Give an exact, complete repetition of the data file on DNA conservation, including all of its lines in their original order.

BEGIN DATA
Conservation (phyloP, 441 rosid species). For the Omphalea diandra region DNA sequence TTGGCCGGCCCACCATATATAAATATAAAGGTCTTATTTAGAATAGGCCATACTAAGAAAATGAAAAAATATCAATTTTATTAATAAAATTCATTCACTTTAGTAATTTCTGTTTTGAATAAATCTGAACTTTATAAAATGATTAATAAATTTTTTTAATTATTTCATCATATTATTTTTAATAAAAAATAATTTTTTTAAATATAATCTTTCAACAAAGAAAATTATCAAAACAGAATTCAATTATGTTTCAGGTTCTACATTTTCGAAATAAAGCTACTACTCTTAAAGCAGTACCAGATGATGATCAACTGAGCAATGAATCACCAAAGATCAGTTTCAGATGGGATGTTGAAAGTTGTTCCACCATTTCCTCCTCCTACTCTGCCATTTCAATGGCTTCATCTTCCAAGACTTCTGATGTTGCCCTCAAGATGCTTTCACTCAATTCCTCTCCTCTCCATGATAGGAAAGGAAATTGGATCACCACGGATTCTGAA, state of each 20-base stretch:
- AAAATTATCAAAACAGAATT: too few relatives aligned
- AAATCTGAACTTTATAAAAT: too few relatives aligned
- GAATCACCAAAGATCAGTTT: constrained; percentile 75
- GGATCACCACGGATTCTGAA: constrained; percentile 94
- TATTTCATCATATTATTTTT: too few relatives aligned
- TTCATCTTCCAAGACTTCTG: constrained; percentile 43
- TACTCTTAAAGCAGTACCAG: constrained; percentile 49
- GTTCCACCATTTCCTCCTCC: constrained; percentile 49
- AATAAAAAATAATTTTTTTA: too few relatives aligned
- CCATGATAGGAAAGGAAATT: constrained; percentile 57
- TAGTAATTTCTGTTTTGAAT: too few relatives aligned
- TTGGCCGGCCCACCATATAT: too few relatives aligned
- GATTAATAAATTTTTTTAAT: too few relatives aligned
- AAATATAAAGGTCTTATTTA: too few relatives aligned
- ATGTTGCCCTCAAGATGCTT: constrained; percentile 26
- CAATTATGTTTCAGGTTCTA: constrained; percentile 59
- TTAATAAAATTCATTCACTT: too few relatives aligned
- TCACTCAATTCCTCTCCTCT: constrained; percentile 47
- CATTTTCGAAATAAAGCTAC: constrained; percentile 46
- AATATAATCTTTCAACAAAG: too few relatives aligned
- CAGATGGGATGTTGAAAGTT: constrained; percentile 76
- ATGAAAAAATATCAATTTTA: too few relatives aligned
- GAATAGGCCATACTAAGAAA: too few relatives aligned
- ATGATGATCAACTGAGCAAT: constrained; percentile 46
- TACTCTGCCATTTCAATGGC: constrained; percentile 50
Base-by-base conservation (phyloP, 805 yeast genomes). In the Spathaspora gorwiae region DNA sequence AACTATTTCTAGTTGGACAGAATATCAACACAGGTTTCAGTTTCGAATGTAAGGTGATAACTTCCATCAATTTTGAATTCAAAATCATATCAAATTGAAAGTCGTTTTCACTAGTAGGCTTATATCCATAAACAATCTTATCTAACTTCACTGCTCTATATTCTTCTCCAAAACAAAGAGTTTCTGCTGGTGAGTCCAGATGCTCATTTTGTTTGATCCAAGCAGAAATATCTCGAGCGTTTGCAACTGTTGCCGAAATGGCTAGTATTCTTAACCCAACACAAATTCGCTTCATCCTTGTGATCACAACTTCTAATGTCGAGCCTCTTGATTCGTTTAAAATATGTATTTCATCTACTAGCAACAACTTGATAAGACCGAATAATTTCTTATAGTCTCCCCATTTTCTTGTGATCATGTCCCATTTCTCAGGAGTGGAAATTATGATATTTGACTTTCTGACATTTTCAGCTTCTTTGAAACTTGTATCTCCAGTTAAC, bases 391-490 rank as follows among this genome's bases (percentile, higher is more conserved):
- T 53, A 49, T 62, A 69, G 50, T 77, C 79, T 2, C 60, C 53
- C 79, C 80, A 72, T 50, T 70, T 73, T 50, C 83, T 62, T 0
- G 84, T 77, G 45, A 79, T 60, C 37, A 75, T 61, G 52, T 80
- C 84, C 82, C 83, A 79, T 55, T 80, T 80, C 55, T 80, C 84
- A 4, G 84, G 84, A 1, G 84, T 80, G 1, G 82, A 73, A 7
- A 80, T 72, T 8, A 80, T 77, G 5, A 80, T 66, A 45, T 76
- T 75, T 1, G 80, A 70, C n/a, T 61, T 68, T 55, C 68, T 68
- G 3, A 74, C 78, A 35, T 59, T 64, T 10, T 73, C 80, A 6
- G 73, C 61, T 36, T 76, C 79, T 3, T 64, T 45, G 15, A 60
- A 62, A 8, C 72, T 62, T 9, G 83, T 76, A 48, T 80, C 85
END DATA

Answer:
Conservation (phyloP, 441 rosid species). For the Omphalea diandra region DNA sequence TTGGCCGGCCCACCATATATAAATATAAAGGTCTTATTTAGAATAGGCCATACTAAGAAAATGAAAAAATATCAATTTTATTAATAAAATTCATTCACTTTAGTAATTTCTGTTTTGAATAAATCTGAACTTTATAAAATGATTAATAAATTTTTTTAATTATTTCATCATATTATTTTTAATAAAAAATAATTTTTTTAAATATAATCTTTCAACAAAGAAAATTATCAAAACAGAATTCAATTATGTTTCAGGTTCTACATTTTCGAAATAAAGCTACTACTCTTAAAGCAGTACCAGATGATGATCAACTGAGCAATGAATCACCAAAGATCAGTTTCAGATGGGATGTTGAAAGTTGTTCCACCATTTCCTCCTCCTACTCTGCCATTTCAATGGCTTCATCTTCCAAGACTTCTGATGTTGCCCTCAAGATGCTTTCACTCAATTCCTCTCCTCTCCATGATAGGAAAGGAAATTGGATCACCACGGATTCTGAA, state of each 20-base stretch:
- AAAATTATCAAAACAGAATT: too few relatives aligned
- AAATCTGAACTTTATAAAAT: too few relatives aligned
- GAATCACCAAAGATCAGTTT: constrained; percentile 75
- GGATCACCACGGATTCTGAA: constrained; percentile 94
- TATTTCATCATATTATTTTT: too few relatives aligned
- TTCATCTTCCAAGACTTCTG: constrained; percentile 43
- TACTCTTAAAGCAGTACCAG: constrained; percentile 49
- GTTCCACCATTTCCTCCTCC: constrained; percentile 49
- AATAAAAAATAATTTTTTTA: too few relatives aligned
- CCATGATAGGAAAGGAAATT: constrained; percentile 57
- TAGTAATTTCTGTTTTGAAT: too few relatives aligned
- TTGGCCGGCCCACCATATAT: too few relatives aligned
- GATTAATAAATTTTTTTAAT: too few relatives aligned
- AAATATAAAGGTCTTATTTA: too few relatives aligned
- ATGTTGCCCTCAAGATGCTT: constrained; percentile 26
- CAATTATGTTTCAGGTTCTA: constrained; percentile 59
- TTAATAAAATTCATTCACTT: too few relatives aligned
- TCACTCAATTCCTCTCCTCT: constrained; percentile 47
- CATTTTCGAAATAAAGCTAC: constrained; percentile 46
- AATATAATCTTTCAACAAAG: too few relatives aligned
- CAGATGGGATGTTGAAAGTT: constrained; percentile 76
- ATGAAAAAATATCAATTTTA: too few relatives aligned
- GAATAGGCCATACTAAGAAA: too few relatives aligned
- ATGATGATCAACTGAGCAAT: constrained; percentile 46
- TACTCTGCCATTTCAATGGC: constrained; percentile 50
Base-by-base conservation (phyloP, 805 yeast genomes). In the Spathaspora gorwiae region DNA sequence AACTATTTCTAGTTGGACAGAATATCAACACAGGTTTCAGTTTCGAATGTAAGGTGATAACTTCCATCAATTTTGAATTCAAAATCATATCAAATTGAAAGTCGTTTTCACTAGTAGGCTTATATCCATAAACAATCTTATCTAACTTCACTGCTCTATATTCTTCTCCAAAACAAAGAGTTTCTGCTGGTGAGTCCAGATGCTCATTTTGTTTGATCCAAGCAGAAATATCTCGAGCGTTTGCAACTGTTGCCGAAATGGCTAGTATTCTTAACCCAACACAAATTCGCTTCATCCTTGTGATCACAACTTCTAATGTCGAGCCTCTTGATTCGTTTAAAATATGTATTTCATCTACTAGCAACAACTTGATAAGACCGAATAATTTCTTATAGTCTCCCCATTTTCTTGTGATCATGTCCCATTTCTCAGGAGTGGAAATTATGATATTTGACTTTCTGACATTTTCAGCTTCTTTGAAACTTGTATCTCCAGTTAAC, bases 391-490 rank as follows among this genome's bases (percentile, higher is more conserved):
- T 53, A 49, T 62, A 69, G 50, T 77, C 79, T 2, C 60, C 53
- C 79, C 80, A 72, T 50, T 70, T 73, T 50, C 83, T 62, T 0
- G 84, T 77, G 45, A 79, T 60, C 37, A 75, T 61, G 52, T 80
- C 84, C 82, C 83, A 79, T 55, T 80, T 80, C 55, T 80, C 84
- A 4, G 84, G 84, A 1, G 84, T 80, G 1, G 82, A 73, A 7
- A 80, T 72, T 8, A 80, T 77, G 5, A 80, T 66, A 45, T 76
- T 75, T 1, G 80, A 70, C n/a, T 61, T 68, T 55, C 68, T 68
- G 3, A 74, C 78, A 35, T 59, T 64, T 10, T 73, C 80, A 6
- G 73, C 61, T 36, T 76, C 79, T 3, T 64, T 45, G 15, A 60
- A 62, A 8, C 72, T 62, T 9, G 83, T 76, A 48, T 80, C 85